An authoritative overview of language classification encompassing various historical periods and all the major language families, with an
emphasis on methods employed to establish genealogical classifications.
Dahl, Östen Dahl, and Maria Koptjevskaja-Tamm, eds. 2001. The Circum-Baltic languages: Typology and contact. Vol. 1, Past and
present typology and contact. Amsterdam: John Benjamins.
Edited work that focuses on the similarities and differences among the various languages spoken in the circum-Baltic region—including
Baltic, Germanic, and Slavic branches of Indo-European as well as Finnic languages—with a focus on typology, language variation, and
Greenberg, Joseph H. 1970. The languages of Africa. 3d ed. Bloomington: Indiana Univ. Press.
This classic essay, originally published in 1963 in the International Journal of American Linguistics, presents an early influential
classification and analysis of genetic relationships among the languages spoken in Africa.
Heine, Bernd, and Derek Nurse, eds. 2000. African languages: An introduction. Cambridge, UK: Cambridge Univ. Press.
Substantial survey that provides an introduction to African languages, which includes the area’s four major language groups (Niger-Congo,
Nilo-Saharan, Afroasiatic, and Khoisan), and emphasizes typology and classification, particularly in the chapters by Paul Newman and
Matisoff, James A. 2003. Handbook of Proto-Tibeto-Burman: System and philosophy of Sino-Tibetan reconstruction. Berkeley:
Univ. of California Press.
Summarizes a large body of research carried out in the last three decades on the reconstruction of the syllabic structure and etymological
roots within the Tibeto-Burman language family, a diverse grouping encompassing more than 250 languages currently spoken in southern
China, the Himalayas, northeastern India, and southeastern Asia.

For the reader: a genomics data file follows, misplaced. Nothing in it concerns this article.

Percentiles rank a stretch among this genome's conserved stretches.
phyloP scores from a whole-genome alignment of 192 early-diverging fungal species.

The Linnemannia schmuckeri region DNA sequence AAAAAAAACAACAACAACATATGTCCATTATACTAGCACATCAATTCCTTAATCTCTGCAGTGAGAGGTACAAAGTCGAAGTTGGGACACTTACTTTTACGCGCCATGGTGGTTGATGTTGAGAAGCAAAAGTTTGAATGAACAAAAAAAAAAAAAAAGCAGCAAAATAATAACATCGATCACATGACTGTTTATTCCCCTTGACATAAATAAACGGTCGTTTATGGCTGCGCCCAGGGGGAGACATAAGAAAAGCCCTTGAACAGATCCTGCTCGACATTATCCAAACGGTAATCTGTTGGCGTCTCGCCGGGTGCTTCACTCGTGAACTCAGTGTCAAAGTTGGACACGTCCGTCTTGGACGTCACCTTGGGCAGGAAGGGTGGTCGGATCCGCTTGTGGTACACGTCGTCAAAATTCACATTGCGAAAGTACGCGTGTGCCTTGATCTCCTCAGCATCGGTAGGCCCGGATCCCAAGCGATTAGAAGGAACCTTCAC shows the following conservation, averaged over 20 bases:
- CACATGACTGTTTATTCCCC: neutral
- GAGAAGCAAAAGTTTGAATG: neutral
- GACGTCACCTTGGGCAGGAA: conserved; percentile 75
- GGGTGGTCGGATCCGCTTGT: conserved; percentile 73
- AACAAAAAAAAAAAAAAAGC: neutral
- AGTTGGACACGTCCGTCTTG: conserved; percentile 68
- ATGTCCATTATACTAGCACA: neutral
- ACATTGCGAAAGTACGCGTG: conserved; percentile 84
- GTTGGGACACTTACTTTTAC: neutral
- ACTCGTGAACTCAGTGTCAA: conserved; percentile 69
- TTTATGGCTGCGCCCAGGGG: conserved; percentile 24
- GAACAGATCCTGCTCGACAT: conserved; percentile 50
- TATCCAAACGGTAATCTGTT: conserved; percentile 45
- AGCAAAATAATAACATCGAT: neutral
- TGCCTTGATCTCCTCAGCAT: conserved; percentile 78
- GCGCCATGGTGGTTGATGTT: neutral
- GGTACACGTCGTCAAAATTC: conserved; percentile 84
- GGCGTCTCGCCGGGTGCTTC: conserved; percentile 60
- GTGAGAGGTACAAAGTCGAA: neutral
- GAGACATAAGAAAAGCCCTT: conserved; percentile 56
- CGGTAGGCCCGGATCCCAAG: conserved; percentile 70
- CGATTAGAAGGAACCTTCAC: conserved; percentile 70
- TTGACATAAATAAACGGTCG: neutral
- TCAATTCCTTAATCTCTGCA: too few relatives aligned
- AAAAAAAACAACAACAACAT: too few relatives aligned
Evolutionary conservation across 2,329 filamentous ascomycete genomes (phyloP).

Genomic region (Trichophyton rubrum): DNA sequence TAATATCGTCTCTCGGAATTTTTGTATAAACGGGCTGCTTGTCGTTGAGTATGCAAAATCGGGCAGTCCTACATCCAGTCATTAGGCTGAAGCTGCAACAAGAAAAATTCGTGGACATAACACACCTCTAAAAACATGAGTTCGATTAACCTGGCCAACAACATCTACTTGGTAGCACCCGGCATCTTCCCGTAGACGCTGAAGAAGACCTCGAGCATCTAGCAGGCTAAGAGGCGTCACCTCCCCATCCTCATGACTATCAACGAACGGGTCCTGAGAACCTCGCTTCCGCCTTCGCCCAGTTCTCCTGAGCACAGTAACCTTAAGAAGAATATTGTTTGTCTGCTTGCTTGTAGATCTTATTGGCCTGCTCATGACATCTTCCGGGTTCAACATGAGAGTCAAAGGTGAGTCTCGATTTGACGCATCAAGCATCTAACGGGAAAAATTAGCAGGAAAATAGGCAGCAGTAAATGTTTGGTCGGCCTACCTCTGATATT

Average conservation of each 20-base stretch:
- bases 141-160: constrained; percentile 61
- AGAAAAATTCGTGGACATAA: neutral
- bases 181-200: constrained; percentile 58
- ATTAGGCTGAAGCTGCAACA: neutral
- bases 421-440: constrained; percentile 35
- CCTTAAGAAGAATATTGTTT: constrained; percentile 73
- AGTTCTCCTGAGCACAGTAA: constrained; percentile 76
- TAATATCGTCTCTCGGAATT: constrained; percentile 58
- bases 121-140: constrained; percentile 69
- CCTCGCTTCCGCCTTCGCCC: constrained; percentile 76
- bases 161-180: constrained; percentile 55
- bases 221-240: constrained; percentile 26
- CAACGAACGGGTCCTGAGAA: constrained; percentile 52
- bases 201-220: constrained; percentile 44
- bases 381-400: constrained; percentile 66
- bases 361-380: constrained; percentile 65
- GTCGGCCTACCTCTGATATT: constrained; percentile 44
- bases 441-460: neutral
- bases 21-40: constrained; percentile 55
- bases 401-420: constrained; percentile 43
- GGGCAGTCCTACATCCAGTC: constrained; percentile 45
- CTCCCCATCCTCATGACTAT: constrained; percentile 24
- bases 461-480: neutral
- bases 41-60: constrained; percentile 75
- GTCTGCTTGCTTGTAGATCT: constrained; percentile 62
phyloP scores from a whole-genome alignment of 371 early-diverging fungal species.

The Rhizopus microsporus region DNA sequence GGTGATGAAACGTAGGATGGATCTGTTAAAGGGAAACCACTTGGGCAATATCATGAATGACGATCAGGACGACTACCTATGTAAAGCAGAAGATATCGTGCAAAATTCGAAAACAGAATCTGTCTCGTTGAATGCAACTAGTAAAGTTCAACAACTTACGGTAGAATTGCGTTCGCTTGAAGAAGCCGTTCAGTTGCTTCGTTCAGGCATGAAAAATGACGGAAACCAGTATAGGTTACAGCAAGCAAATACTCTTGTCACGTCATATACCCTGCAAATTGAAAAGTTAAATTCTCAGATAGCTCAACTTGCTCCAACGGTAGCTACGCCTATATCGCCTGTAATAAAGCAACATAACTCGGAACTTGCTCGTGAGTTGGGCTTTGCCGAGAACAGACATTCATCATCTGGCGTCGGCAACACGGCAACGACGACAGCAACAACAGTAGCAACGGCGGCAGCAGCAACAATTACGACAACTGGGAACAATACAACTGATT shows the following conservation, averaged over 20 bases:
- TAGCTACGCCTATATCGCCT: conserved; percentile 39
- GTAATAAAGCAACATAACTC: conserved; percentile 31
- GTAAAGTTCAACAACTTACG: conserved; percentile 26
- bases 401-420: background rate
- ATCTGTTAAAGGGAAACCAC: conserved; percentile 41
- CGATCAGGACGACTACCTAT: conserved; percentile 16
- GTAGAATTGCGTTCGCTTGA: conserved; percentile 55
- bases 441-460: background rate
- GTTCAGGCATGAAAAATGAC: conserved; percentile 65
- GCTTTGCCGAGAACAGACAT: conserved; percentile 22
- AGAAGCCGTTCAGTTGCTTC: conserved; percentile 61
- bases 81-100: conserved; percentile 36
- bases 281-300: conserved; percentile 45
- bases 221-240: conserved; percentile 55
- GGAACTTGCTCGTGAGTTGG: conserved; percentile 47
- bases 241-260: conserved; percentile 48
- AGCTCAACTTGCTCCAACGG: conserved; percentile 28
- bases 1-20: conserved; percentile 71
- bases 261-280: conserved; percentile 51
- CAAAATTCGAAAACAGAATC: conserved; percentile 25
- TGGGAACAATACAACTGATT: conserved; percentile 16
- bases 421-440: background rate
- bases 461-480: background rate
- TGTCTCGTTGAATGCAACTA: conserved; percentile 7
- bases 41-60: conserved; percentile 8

Subbarao, Karumuri V. 2012. South Asian languages: A syntactic typology. Cambridge, UK: Cambridge Univ. Press.
Recent synopsis that focuses on the syntactic typology of, and the syntactic convergence among, more than forty languages spoken in
South Asia belonging to four different language families (Austro-Asiatic, Dravidian, Indo-European, and Tibeto-Burman/Sino-Tibetan), with a
particular stress on the thesis that India is a macrolinguistic area.
Zvelebil, Kamil V. 1990. Dravidian linguistics: An introduction. Pondicherry, India: Pondicherry Institute of Linguistics.
An influential and often-cited overview of the typology, classification, and description of the Dravidian language family.
Debates on Language Origins, Typology, and Macrophyla
Discussions of worldwide linguistic classifications have commonly been tied to two rather controversial topics: theoretical and evolutionary
models for the emergence of the language faculty in early humans and classificatory schemes that group all known languages into a few
macrophyla (or macrofamilies) about which no consensus exists. The former issue is discussed in Deacon 1997 and Knight, et al. 2000.
Debates on macrophyla have been deeply impacted by Joseph Greenberg’s “multilateral comparison” reconstruction methods (see
Greenberg 1970, cited under Classification and Typology), which many historical linguists regard as going beyond what the comparative
method may yield with confidence. Hence, Greenberg 1987 groups all Amerindian languages into two accepted groupings and a very
controversial macro group, a proposal that is supported by, and expanded on, in Ruhlen 1994 and Cavalli-Sforza 2000. Another provocative
proposal regarding “Nostratic,” a macro group with great time depth that would encompass a majority of the world’s languages, is explored
in Renfrew and Nettle 1999. Théophile Obenga’s controversial proposal regarding the descent of most African languages from a single
protolanguage is criticized in Fauvelle-Aymar, et al. 2000.
Cavalli-Sforza, Luigi. 2000. Genes, peoples, and languages. New York: North Point Press.
Outlines an extremely controversial thesis regarding correspondences between the classification of human populations into six major
descent groups, arguably traceable through genetic data, and six linguistic macrofamilies (based on Greenberg 1987 and other such works)
that would encompass all of the world’s languages.
Deacon, Terrence W. 1997. The symbolic species: The co-evolution of language and the brain. New York: Norton.
A provocative work based on research in comparative neuroscience that purportedly traces the coevolution of the language faculty and